Overall, elementary OS is a pretty nice operating system. It’s fast, stable, looks great, and the developers have made some interesting choices for default applications. AbiWord and Gnumeric instead of OpenOffice. Midori instead of Firefox.
Three brand-new, custom applications – Postler, Dexter and Lingo – to replace your standard email, address book and dictionary. You might not agree with all of their choices, we didn’t, but there’s no denying that elementary OS is a bold step towards a slick, great looking, easy to use, operating system. Where it falls flat in some cases is in how locked down it really is.
Apple, with Mac OS X, is often accused of not wanting any customization or modifications performed, and in some ways, elementary OS mirrors this. The biggest ways are in the lack of a Desktop and how – by default, or at least not without knowing how to change the behavior – no changes can be made to the Panel, or even the menu entries. Here’s how to open up elementary OS, and get it working a little more how you want, instead of forcing you to conform to how it wants you to work.
Enabling The Desktop
By default, elementary OS has no Desktop. Sure, there’s a pretty wallpaper, but try to create a new folder on the Desktop (or what should be the Desktop), or save an item there, and you’ll find that it just doesn’t exist.
To change this, we’ll need to tweak a couple settings with the Configuration Editor, which we can run from the Terminal or the Run Dialog. To access the Run Dialog, hit Alt-F2 on the keyboard, and then type gconf-editor as shown.
Once the Configuration Editor is running, double click the apps folder in the left sidebar, which will show you all the applications that have their configuration files stored here. Now scroll down to the nautilus entry, double-click it, and then double-click the preferences folder.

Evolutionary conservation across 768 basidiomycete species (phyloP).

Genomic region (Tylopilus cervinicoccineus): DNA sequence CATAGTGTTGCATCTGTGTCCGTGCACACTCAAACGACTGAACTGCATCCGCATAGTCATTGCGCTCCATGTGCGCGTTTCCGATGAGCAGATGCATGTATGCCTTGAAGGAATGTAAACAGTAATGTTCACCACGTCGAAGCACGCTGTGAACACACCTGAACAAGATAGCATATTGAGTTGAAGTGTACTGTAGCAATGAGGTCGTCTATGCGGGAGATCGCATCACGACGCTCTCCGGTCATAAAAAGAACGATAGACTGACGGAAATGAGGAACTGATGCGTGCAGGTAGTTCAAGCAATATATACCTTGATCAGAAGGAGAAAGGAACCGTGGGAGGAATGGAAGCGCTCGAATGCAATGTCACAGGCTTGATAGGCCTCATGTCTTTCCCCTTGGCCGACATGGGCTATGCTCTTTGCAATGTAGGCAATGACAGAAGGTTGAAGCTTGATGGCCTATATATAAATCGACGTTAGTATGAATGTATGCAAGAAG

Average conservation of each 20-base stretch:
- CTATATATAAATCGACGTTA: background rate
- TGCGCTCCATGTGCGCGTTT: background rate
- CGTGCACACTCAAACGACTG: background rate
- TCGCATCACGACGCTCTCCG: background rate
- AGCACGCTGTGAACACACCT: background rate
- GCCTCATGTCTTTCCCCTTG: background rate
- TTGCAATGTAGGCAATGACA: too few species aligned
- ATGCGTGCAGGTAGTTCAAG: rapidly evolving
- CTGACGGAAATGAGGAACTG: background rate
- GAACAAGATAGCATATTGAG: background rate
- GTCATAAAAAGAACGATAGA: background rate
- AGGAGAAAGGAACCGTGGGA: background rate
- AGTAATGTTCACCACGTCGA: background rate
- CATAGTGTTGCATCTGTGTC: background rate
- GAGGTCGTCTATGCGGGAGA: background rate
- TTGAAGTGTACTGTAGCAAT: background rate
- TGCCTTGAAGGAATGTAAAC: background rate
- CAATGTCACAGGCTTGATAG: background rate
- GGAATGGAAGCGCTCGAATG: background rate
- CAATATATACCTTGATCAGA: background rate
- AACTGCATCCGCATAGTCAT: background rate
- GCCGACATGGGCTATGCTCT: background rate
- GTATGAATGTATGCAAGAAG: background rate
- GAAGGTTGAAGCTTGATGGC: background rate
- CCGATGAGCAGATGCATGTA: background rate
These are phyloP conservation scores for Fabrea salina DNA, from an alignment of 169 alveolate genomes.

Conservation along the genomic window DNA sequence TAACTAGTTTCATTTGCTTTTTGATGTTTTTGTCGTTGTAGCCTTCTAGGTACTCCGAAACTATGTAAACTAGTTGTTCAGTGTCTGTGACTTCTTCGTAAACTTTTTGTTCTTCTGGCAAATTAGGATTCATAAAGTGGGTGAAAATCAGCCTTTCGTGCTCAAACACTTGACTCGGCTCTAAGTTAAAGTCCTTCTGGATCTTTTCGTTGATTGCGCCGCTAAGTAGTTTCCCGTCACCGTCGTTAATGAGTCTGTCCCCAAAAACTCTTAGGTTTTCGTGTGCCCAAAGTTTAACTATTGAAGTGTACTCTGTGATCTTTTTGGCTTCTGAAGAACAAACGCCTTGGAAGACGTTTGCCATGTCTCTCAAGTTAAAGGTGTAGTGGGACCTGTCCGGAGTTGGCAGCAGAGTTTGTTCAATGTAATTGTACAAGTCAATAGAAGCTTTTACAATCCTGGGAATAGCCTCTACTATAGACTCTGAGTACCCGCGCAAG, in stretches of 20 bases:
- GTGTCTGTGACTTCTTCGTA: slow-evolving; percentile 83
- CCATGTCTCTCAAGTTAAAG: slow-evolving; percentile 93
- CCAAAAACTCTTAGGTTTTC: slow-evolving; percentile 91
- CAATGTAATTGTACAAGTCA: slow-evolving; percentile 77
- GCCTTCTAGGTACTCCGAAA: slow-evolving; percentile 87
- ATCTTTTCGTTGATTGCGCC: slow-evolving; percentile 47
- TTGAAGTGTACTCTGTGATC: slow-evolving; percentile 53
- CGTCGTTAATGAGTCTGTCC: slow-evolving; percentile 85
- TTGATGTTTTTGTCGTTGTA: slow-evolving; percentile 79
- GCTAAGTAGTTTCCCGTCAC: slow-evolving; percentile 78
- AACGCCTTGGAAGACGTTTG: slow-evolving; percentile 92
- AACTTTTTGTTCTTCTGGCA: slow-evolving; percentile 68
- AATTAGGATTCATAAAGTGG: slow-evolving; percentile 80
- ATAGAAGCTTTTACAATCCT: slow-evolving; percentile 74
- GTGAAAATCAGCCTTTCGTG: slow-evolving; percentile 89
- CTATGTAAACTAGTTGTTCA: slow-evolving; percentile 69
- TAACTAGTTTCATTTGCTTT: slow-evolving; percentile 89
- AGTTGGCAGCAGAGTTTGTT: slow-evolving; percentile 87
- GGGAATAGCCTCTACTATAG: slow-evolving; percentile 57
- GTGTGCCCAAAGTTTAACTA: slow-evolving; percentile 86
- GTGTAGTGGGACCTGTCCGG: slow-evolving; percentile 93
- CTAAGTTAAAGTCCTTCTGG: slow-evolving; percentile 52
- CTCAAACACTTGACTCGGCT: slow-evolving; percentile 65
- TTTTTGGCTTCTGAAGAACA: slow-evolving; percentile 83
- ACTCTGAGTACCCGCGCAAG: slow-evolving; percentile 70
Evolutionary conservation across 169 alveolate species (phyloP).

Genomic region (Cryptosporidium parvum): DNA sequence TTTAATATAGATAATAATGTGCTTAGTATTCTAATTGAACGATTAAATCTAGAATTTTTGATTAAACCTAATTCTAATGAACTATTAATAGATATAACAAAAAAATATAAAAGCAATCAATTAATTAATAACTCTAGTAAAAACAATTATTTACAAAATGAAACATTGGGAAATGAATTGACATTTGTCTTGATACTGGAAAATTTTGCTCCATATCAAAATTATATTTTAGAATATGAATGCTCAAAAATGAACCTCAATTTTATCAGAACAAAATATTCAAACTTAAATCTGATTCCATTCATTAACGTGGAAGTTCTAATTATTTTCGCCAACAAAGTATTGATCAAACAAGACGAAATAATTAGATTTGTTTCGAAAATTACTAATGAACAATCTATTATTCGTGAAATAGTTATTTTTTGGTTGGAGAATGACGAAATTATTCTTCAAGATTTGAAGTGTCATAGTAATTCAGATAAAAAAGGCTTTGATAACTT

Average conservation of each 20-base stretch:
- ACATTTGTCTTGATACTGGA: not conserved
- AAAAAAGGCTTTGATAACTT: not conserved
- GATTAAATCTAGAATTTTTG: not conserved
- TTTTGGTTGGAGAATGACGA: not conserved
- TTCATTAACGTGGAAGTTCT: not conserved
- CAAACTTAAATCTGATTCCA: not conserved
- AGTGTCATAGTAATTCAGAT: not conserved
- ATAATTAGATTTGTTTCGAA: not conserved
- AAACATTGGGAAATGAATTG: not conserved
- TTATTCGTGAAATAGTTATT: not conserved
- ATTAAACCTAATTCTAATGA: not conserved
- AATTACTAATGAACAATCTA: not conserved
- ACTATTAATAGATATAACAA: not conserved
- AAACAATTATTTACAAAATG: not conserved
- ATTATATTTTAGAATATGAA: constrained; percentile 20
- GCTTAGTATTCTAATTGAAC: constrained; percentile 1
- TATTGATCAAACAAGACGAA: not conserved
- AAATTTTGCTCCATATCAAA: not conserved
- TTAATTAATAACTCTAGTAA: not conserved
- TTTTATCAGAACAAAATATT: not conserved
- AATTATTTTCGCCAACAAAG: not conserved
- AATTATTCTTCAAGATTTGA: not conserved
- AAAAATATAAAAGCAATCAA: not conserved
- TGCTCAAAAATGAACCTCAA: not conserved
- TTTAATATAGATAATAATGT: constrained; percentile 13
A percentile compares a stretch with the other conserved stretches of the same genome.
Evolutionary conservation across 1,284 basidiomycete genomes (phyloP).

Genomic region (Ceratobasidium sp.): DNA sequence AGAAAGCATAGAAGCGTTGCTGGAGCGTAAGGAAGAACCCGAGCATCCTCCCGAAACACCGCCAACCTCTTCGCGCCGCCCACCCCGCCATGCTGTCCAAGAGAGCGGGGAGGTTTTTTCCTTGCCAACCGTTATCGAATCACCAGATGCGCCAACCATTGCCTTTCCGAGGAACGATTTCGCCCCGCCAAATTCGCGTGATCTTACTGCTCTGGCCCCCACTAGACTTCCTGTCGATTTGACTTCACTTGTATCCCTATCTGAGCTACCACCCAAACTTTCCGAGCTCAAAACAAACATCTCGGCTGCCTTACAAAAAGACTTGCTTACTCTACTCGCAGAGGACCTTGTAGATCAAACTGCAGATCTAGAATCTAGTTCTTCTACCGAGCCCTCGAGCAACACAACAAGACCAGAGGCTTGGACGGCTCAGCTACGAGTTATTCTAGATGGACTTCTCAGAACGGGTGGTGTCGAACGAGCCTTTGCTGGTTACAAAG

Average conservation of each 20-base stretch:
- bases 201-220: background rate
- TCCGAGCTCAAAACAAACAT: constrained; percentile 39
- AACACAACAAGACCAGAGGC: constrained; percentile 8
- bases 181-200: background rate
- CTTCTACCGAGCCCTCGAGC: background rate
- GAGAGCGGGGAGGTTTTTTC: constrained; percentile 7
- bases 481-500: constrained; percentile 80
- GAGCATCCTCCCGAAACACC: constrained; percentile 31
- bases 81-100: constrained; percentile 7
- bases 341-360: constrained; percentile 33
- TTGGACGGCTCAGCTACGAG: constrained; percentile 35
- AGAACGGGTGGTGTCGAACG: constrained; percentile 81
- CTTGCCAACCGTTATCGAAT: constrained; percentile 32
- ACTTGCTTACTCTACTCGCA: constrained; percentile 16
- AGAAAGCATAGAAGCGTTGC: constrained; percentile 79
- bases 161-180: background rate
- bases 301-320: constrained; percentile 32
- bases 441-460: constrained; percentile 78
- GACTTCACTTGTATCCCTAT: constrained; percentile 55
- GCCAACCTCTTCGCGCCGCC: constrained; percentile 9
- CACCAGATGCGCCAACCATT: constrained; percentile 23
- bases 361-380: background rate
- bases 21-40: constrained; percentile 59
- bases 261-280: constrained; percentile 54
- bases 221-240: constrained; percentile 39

There are two changes we need to make. The first is to have Nautilus actually display the Desktop. To do this, scroll down in the list of Nautilus preferences to the show_desktop option, and make sure it is not selected.
This should immediately change your Desktop, and a row of folders should appear.
This isn’t quite what we want, as elementary OS is now using our Home directory as the Desktop, which means every file, every folder you would normally place in your Home directory will now appear on the Desktop. If you want this, great. Skip the next step. If, on the other hand, you want an actual Desktop folder, scroll back up in the Nautilus preferences to the desktop_is_home_dir option and make sure it is unchecked.
You’ll likely need to restart Nautilus (either by rebooting or by typing killall -9 nautilus into a Terminal), but the next time Nautilus starts, you’ll have your regular desktop back. Now, when right-clicking, you’ll get the standard Desktop menu.
Unlocking the Panel
As mentioned, the Panel is the other locked-down aspect of elementary OS. To unlock it, stay in the Configuration Editor, but navigate to the panel folder, and then the global options.
Once here, simply find the locked_down option and uncheck it.
Before we did this, here is the menu that would appear when right-clicking on the Panel.
After unlocking the Panel, this is the menu we get.
As you can see, we now have more options, including the ability to create more panels, modify their looks, size and behavior of the existing panel, as well as add new items to it.
This last part – adding new items – will allow us to take advantage of something that comes standard with pretty much every Linux distribution, and that is a calendar attached to the Panel clock. In elementary OS, clicking the clock gives you this menu.
By choosing the Add to Panel option in the menu shown above, we can easily add the Clock applet, which when clicked shows us a calendar.
Note: because elementary OS uses the Complete Indicator applet, you’ll have two clocks showing in your Panel. To rectify this, you will likely need to remove the Complete Indicator applet and replace it with the Me Indicator, Messaging Indicator and Session Indicator applets. In the end, however, you should have all the functionality stipped out by default.
And that’s it! As mentioned, there were some choices made for elementary OS that while they won’t limit the behavior of someone experienced enough with Linux to know how to customize it, could potentially be frustrating for inexperienced users. But as you can see, all it takes is a few Configuration Editor tweaks, and you’re back to the freedom you’d expect from Linux.